Super User is a question and answer site for computer enthusiasts and power users. It's 100% free, no registration required.

Sign up
Here's how it works:
  1. Anybody can ask a question
  2. Anybody can answer
  3. The best answers are voted up and rise to the top

I have a linux script that generates a string and prints it to the console. I want this string to be the name of a file and open it for editing in vi. How can this be done?

share|improve this question
up vote 2 down vote accepted

You can try with:

vi -- "$(your-script)"
share|improve this answer

Use the backtick char to escape the script: (on the same key as the tilde ~ char)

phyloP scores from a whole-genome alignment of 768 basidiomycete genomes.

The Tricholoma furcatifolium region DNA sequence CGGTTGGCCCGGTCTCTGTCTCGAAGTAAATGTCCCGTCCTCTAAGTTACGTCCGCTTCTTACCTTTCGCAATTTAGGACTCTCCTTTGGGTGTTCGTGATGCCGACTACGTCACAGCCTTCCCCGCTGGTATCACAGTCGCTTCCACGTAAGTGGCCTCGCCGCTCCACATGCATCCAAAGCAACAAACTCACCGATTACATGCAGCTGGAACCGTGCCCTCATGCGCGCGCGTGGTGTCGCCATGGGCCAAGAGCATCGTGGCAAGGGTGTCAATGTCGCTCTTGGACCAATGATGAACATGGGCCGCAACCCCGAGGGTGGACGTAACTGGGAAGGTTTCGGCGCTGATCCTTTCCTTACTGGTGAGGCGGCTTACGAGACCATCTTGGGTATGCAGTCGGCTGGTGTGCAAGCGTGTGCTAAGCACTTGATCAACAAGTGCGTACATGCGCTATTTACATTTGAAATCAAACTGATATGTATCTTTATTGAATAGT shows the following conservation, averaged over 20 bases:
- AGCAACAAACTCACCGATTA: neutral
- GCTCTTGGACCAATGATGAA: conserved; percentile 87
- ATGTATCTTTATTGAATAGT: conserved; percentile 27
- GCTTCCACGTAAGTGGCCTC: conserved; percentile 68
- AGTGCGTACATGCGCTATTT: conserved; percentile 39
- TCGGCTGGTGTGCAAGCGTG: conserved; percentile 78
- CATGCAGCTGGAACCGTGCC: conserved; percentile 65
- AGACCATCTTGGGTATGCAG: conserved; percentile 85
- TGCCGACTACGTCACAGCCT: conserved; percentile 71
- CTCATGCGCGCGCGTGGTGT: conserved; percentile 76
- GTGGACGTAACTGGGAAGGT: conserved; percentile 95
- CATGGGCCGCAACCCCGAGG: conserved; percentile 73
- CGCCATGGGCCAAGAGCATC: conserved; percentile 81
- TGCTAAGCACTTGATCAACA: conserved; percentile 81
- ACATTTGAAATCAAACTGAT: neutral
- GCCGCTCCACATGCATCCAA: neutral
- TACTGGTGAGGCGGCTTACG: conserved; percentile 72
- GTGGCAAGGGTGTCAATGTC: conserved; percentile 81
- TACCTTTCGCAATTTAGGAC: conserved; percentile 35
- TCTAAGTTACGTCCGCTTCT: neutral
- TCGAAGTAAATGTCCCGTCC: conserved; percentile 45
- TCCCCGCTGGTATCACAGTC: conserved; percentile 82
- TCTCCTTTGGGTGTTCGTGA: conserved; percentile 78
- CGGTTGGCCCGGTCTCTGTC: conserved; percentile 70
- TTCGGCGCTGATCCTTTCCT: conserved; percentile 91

vi `./script`

And if the output has spaces that you stil want to see as a single parameter:

vi "`./script`"

test it:

vi "`echo This is my new filename.txt`"

share|improve this answer

Does your script do this?

echo $var

That prints simplestring on the console

But this...

date >$var

will create a file named somestring and put the date and time into it. But maybe you want to be really clever...

echo -n What file should I use for the log?
read var
exec >$var 2>&1

The -n tells echo not to emit a newline. The exec command doesn't execute anything, just changes the stdout (#1) and stderr (#2). The 2>&1 says to make 2 (stderr) go to the same place as 1 (stdout).

share|improve this answer

Your Answer


By posting your answer, you agree to the privacy policy and terms of service.

Not the answer you're looking for? Browse other questions tagged or ask your own question.